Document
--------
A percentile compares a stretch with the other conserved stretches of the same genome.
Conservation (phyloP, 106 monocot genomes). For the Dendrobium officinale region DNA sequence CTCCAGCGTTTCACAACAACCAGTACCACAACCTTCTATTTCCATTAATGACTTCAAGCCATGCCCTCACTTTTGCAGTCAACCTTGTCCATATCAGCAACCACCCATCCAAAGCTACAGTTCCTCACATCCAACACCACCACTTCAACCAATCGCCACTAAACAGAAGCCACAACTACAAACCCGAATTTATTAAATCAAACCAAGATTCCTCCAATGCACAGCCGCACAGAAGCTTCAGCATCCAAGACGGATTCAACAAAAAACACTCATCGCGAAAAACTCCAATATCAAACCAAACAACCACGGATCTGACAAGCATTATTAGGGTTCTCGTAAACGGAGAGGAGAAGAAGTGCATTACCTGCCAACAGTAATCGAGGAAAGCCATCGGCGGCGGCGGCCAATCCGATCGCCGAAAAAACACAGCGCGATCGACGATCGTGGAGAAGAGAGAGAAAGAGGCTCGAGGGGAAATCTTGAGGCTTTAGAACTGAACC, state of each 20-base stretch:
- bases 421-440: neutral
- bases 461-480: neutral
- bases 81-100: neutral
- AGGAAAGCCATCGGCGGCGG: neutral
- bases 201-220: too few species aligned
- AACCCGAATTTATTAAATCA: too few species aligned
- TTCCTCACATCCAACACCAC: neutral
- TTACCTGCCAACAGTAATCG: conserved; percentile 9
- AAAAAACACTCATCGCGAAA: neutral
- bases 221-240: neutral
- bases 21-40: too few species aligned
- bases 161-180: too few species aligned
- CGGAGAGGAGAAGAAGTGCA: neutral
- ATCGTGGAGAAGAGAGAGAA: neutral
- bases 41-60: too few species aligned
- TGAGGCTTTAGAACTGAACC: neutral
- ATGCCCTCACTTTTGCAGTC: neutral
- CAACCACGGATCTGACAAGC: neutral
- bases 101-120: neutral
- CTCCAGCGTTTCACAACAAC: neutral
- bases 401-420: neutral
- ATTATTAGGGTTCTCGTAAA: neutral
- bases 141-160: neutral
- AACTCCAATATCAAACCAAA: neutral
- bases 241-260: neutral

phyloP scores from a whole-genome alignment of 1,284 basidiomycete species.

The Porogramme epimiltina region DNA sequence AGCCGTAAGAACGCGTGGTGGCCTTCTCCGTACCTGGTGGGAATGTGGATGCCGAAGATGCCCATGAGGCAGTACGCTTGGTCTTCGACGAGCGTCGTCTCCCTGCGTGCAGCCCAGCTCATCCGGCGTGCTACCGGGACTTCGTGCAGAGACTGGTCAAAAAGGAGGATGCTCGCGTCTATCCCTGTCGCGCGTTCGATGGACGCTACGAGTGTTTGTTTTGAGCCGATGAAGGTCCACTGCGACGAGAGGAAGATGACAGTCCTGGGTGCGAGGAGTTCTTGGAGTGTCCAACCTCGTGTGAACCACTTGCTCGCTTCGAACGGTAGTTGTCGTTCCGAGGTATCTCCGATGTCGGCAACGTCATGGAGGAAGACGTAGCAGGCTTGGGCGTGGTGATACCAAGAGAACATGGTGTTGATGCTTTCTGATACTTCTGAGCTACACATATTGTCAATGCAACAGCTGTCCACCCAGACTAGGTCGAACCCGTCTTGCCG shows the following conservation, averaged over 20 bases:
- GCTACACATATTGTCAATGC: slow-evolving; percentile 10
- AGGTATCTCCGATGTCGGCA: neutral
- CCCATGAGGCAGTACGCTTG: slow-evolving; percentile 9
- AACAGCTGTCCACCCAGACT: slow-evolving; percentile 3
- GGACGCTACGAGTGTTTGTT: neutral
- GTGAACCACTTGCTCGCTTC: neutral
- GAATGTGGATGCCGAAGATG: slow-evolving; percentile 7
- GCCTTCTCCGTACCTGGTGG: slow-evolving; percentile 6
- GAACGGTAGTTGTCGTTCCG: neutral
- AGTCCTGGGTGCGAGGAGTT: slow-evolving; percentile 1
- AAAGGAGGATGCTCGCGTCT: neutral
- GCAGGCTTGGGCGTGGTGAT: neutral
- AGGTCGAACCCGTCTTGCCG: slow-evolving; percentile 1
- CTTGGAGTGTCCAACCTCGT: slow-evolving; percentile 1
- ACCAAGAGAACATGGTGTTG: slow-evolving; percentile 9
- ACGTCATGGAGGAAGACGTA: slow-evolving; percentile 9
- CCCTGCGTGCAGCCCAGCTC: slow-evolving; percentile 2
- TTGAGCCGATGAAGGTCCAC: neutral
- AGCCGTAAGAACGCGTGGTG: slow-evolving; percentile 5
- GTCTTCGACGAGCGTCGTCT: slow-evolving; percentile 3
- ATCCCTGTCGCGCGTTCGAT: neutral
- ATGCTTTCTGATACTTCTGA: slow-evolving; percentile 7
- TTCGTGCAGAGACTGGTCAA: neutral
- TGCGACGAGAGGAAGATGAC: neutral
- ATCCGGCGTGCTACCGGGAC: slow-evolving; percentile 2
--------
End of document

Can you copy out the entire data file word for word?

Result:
A percentile compares a stretch with the other conserved stretches of the same genome.
Conservation (phyloP, 106 monocot genomes). For the Dendrobium officinale region DNA sequence CTCCAGCGTTTCACAACAACCAGTACCACAACCTTCTATTTCCATTAATGACTTCAAGCCATGCCCTCACTTTTGCAGTCAACCTTGTCCATATCAGCAACCACCCATCCAAAGCTACAGTTCCTCACATCCAACACCACCACTTCAACCAATCGCCACTAAACAGAAGCCACAACTACAAACCCGAATTTATTAAATCAAACCAAGATTCCTCCAATGCACAGCCGCACAGAAGCTTCAGCATCCAAGACGGATTCAACAAAAAACACTCATCGCGAAAAACTCCAATATCAAACCAAACAACCACGGATCTGACAAGCATTATTAGGGTTCTCGTAAACGGAGAGGAGAAGAAGTGCATTACCTGCCAACAGTAATCGAGGAAAGCCATCGGCGGCGGCGGCCAATCCGATCGCCGAAAAAACACAGCGCGATCGACGATCGTGGAGAAGAGAGAGAAAGAGGCTCGAGGGGAAATCTTGAGGCTTTAGAACTGAACC, state of each 20-base stretch:
- bases 421-440: neutral
- bases 461-480: neutral
- bases 81-100: neutral
- AGGAAAGCCATCGGCGGCGG: neutral
- bases 201-220: too few species aligned
- AACCCGAATTTATTAAATCA: too few species aligned
- TTCCTCACATCCAACACCAC: neutral
- TTACCTGCCAACAGTAATCG: conserved; percentile 9
- AAAAAACACTCATCGCGAAA: neutral
- bases 221-240: neutral
- bases 21-40: too few species aligned
- bases 161-180: too few species aligned
- CGGAGAGGAGAAGAAGTGCA: neutral
- ATCGTGGAGAAGAGAGAGAA: neutral
- bases 41-60: too few species aligned
- TGAGGCTTTAGAACTGAACC: neutral
- ATGCCCTCACTTTTGCAGTC: neutral
- CAACCACGGATCTGACAAGC: neutral
- bases 101-120: neutral
- CTCCAGCGTTTCACAACAAC: neutral
- bases 401-420: neutral
- ATTATTAGGGTTCTCGTAAA: neutral
- bases 141-160: neutral
- AACTCCAATATCAAACCAAA: neutral
- bases 241-260: neutral

phyloP scores from a whole-genome alignment of 1,284 basidiomycete species.

The Porogramme epimiltina region DNA sequence AGCCGTAAGAACGCGTGGTGGCCTTCTCCGTACCTGGTGGGAATGTGGATGCCGAAGATGCCCATGAGGCAGTACGCTTGGTCTTCGACGAGCGTCGTCTCCCTGCGTGCAGCCCAGCTCATCCGGCGTGCTACCGGGACTTCGTGCAGAGACTGGTCAAAAAGGAGGATGCTCGCGTCTATCCCTGTCGCGCGTTCGATGGACGCTACGAGTGTTTGTTTTGAGCCGATGAAGGTCCACTGCGACGAGAGGAAGATGACAGTCCTGGGTGCGAGGAGTTCTTGGAGTGTCCAACCTCGTGTGAACCACTTGCTCGCTTCGAACGGTAGTTGTCGTTCCGAGGTATCTCCGATGTCGGCAACGTCATGGAGGAAGACGTAGCAGGCTTGGGCGTGGTGATACCAAGAGAACATGGTGTTGATGCTTTCTGATACTTCTGAGCTACACATATTGTCAATGCAACAGCTGTCCACCCAGACTAGGTCGAACCCGTCTTGCCG shows the following conservation, averaged over 20 bases:
- GCTACACATATTGTCAATGC: slow-evolving; percentile 10
- AGGTATCTCCGATGTCGGCA: neutral
- CCCATGAGGCAGTACGCTTG: slow-evolving; percentile 9
- AACAGCTGTCCACCCAGACT: slow-evolving; percentile 3
- GGACGCTACGAGTGTTTGTT: neutral
- GTGAACCACTTGCTCGCTTC: neutral
- GAATGTGGATGCCGAAGATG: slow-evolving; percentile 7
- GCCTTCTCCGTACCTGGTGG: slow-evolving; percentile 6
- GAACGGTAGTTGTCGTTCCG: neutral
- AGTCCTGGGTGCGAGGAGTT: slow-evolving; percentile 1
- AAAGGAGGATGCTCGCGTCT: neutral
- GCAGGCTTGGGCGTGGTGAT: neutral
- AGGTCGAACCCGTCTTGCCG: slow-evolving; percentile 1
- CTTGGAGTGTCCAACCTCGT: slow-evolving; percentile 1
- ACCAAGAGAACATGGTGTTG: slow-evolving; percentile 9
- ACGTCATGGAGGAAGACGTA: slow-evolving; percentile 9
- CCCTGCGTGCAGCCCAGCTC: slow-evolving; percentile 2
- TTGAGCCGATGAAGGTCCAC: neutral
- AGCCGTAAGAACGCGTGGTG: slow-evolving; percentile 5
- GTCTTCGACGAGCGTCGTCT: slow-evolving; percentile 3
- ATCCCTGTCGCGCGTTCGAT: neutral
- ATGCTTTCTGATACTTCTGA: slow-evolving; percentile 7
- TTCGTGCAGAGACTGGTCAA: neutral
- TGCGACGAGAGGAAGATGAC: neutral
- ATCCGGCGTGCTACCGGGAC: slow-evolving; percentile 2